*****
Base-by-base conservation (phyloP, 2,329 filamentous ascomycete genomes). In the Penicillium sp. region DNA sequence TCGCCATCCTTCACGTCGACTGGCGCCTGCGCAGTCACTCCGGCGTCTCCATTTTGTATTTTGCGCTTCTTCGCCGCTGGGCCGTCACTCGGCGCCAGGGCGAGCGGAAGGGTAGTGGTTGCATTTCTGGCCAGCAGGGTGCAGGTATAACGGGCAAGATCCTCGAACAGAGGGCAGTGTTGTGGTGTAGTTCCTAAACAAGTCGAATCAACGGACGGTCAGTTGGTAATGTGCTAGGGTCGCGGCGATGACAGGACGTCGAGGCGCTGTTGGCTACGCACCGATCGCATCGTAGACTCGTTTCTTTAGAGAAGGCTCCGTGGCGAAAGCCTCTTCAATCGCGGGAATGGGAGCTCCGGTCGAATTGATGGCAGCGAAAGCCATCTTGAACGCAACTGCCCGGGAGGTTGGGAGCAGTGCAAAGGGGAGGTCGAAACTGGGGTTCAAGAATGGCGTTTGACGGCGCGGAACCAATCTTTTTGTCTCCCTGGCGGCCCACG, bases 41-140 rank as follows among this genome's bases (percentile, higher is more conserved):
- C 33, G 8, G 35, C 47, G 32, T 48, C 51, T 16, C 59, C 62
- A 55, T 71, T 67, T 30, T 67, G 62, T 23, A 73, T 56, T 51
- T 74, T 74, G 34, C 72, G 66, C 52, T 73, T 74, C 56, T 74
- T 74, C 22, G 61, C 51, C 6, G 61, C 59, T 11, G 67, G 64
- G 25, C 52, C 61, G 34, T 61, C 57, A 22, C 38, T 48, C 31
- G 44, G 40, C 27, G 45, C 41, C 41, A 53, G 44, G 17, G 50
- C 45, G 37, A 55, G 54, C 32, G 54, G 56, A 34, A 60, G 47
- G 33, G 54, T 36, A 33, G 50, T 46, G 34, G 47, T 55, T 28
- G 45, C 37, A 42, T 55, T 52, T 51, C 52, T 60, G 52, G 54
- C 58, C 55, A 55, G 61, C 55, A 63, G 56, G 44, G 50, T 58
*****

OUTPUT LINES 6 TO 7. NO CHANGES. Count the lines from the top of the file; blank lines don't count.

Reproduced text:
- G 25, C 52, C 61, G 34, T 61, C 57, A 22, C 38, T 48, C 31
- G 44, G 40, C 27, G 45, C 41, C 41, A 53, G 44, G 17, G 50